by Stephanie N. Taub • 5 min read
According to California’s COVID-19 website, new “guidance” related to Thanksgiving, Hanukkah, Christmas, and New Year’s Eve is “in progress.” New rules may be released any day purporting to limit how families across the state may legally celebrate the holidays.
This guidance will likely add to the current Guidance for Private Gatherings that the state’s Department of Public Health promulgated on October 9, 2020. That set of mandatory requirements was widely criticized for being draconian, arbitrary, and for targeting the approaching Thanksgiving holiday.
Under those rules, for any private gathering:
These gathering guidelines are currently in effect and will presumably stay in effect through the holiday season.
Governor Newsom implausibly denied that the new guidance targeted holidays like Thanksgiving. According to an article published in Deadline, the Governor stated, “I read somewhere some folks asserting we put out guidelines for the holidays…They simply were misled or, intentionally, were misleading people. We have not put out Thanksgiving guidelines.”
By contrast, Los Angeles county’s nearly identical guidelines acknowledged the connection between timing of the new rules and the approaching holidays. The LA guidelines apply to “Gatherings and Public Celebrations,” and the county’s Director of Public Health Barbara Ferrer referred to them as “holiday restrictions.”
Technically, and absurdly, the state’s gathering guidance actually loosened previous statewide rules that banned all private gatherings unless they were for a permitted purpose. According to CDPH Guidance issued on September 12, 2020, now no longer in effect, “gatherings unless otherwise specified are not permitted across the state of California until further guidance is issued by the California Department of Public Health.” That rule was a continuation of the March 16, 2020 prohibition on gatherings. As the months wore on, the total ban on gatherings was largely disregarded and rarely enforced.
What Will the New Holiday-Specific Guidance Include?
We can anticipate that the new holiday-specific guidance will discourage some traditional activities and make a list of suggestions for how families should celebrate. Perhaps the Christmas guidance will prohibit caroling while encouraging virtual celebrations with extended family. It remains to be seen.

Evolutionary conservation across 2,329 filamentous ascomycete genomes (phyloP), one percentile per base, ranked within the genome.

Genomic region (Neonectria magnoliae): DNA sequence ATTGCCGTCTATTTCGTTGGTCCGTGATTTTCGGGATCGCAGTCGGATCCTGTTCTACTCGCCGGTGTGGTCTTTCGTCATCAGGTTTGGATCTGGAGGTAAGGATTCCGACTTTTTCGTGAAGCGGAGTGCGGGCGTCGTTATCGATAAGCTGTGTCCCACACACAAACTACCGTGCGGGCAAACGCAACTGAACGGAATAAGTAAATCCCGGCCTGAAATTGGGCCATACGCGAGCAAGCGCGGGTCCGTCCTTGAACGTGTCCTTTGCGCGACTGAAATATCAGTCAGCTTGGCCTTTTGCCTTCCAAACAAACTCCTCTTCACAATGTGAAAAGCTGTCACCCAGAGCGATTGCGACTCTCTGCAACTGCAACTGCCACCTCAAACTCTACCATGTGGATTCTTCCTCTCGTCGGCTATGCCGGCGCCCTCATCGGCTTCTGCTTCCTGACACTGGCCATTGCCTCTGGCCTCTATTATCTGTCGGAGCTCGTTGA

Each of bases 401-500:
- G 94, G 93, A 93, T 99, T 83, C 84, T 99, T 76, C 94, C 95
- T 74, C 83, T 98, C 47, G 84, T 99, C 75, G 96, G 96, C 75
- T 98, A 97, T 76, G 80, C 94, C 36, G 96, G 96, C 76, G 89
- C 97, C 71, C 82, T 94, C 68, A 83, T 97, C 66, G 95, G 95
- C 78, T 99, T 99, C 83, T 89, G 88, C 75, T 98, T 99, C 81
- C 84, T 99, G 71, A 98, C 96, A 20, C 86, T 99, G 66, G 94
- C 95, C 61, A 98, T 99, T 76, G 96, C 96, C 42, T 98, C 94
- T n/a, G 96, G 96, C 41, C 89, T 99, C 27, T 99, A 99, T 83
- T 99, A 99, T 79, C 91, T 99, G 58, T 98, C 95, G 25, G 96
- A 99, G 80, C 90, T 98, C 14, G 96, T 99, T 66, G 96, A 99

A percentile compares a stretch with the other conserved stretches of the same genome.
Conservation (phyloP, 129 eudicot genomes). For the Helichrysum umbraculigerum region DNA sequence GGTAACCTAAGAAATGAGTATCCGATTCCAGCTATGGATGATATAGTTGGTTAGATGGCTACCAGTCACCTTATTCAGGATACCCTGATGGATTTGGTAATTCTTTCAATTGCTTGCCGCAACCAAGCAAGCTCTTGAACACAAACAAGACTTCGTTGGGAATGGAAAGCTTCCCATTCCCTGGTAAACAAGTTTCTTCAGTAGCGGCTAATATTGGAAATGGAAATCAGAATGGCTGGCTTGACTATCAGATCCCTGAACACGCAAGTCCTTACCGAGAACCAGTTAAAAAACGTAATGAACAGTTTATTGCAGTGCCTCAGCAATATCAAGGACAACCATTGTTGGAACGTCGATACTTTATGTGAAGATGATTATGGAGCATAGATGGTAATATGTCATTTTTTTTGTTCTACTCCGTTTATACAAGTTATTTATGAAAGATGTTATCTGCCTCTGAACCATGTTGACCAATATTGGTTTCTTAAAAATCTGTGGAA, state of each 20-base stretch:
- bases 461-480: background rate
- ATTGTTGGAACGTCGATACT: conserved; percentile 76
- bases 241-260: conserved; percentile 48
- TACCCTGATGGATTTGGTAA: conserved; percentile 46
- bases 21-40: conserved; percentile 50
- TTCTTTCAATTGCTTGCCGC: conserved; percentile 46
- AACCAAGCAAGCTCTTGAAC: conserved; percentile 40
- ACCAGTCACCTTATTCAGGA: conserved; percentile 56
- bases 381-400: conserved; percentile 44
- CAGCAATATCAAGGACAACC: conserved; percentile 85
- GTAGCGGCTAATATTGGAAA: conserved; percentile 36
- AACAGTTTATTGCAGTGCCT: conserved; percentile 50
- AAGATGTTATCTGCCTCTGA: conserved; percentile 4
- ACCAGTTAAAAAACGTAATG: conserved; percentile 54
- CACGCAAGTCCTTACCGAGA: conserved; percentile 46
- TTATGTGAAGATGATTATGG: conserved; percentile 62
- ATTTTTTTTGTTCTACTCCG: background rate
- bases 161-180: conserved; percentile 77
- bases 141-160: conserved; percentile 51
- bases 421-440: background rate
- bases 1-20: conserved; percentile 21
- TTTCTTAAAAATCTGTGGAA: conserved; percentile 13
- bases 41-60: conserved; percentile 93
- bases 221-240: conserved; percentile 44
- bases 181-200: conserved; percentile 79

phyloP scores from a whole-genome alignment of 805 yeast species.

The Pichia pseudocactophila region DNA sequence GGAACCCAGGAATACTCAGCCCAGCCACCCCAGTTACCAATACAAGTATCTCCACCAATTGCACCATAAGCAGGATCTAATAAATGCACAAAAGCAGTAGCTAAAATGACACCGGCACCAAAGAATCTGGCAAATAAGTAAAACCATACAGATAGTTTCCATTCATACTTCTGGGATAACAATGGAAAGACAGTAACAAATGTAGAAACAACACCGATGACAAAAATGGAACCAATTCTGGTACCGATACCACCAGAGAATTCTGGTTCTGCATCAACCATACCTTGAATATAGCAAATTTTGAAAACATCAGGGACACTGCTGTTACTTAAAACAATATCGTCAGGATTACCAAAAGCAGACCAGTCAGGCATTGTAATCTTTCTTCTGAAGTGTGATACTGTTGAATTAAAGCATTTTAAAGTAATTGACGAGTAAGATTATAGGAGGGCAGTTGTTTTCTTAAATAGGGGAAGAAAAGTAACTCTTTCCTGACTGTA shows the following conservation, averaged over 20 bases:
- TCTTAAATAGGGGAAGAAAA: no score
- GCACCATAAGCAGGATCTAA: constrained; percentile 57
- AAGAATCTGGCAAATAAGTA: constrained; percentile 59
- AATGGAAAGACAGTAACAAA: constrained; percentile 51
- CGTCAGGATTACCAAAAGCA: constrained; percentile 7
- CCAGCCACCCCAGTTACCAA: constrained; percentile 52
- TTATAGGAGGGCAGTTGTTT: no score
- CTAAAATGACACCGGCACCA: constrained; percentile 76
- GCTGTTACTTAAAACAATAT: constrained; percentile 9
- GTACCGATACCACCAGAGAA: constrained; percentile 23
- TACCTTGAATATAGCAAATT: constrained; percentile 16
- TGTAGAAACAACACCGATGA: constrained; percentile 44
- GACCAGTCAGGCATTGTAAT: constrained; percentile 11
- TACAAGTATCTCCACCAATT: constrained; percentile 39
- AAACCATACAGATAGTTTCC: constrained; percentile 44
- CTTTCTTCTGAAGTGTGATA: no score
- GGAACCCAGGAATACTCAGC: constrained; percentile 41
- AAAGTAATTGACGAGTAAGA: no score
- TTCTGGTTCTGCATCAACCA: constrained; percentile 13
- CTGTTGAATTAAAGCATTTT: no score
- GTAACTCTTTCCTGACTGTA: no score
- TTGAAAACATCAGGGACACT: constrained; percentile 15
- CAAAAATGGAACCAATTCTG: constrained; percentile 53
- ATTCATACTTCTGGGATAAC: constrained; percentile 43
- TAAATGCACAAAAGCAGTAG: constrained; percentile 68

For Halloween, the state warned about the dangers of “parties and in-person, door to door trick-or-treating,” while suggesting “going on a physically distanced walk” in costume instead. The state also suggested online costume contests, online pumpkin carving parties, staying at home with scary movies, and a candy scavenger hunt around the house.
California officials are fond of listing state-approved activities. This summer, the state and many counties allowed only “active recreational” activities on beaches. In Los Angeles, for example, sunbathing was prohibited, while surfing was allowed. The state’s list of suggested outdoor recreational activities is still posted. It includes tennis (singles only), kicking a soccer ball (not in groups), and gardening (also not in groups).
The guidance may also include other absurd cautionary statements, such as a warning not to laugh too much when you celebrate with friends and family. After all, according to the state’s Department of Public Health, “The likelihood of transmission and spread increases with laughing, singing, loud talking and difficulty maintaining physical distance.”
Are These Guidelines Just Suggestions or Are They Legally Enforceable?
It depends. According to the State’s COVID-19 Q&A, the state considers much of the information on the state’s COVID-19 website to be legally binding, not optional. “The Governor has ordered Californians to obey the directives of the State Public Health Officer. Those directives take many forms; they include specific materials linked on this page, as well as these questions and answers. These questions and answers are directives from the State Public Health Officer, and have the same force and effect as other State Public Health Officer directives.”
We anticipate that new holiday guidelines, although they may purport to carry the force of law, will generally not be enforced for small gatherings. Enforcement will vary by county and is most likely for large gatherings. For any particular requirement, if it targets religious exercise for disfavored treatment, a legal challenge may be available.
If your private holiday gathering is targeted with a warning or other official action, please seek legal assistance. First Liberty attorneys are standing by to defend the right of all Americans to safely and freely exercise their religious beliefs.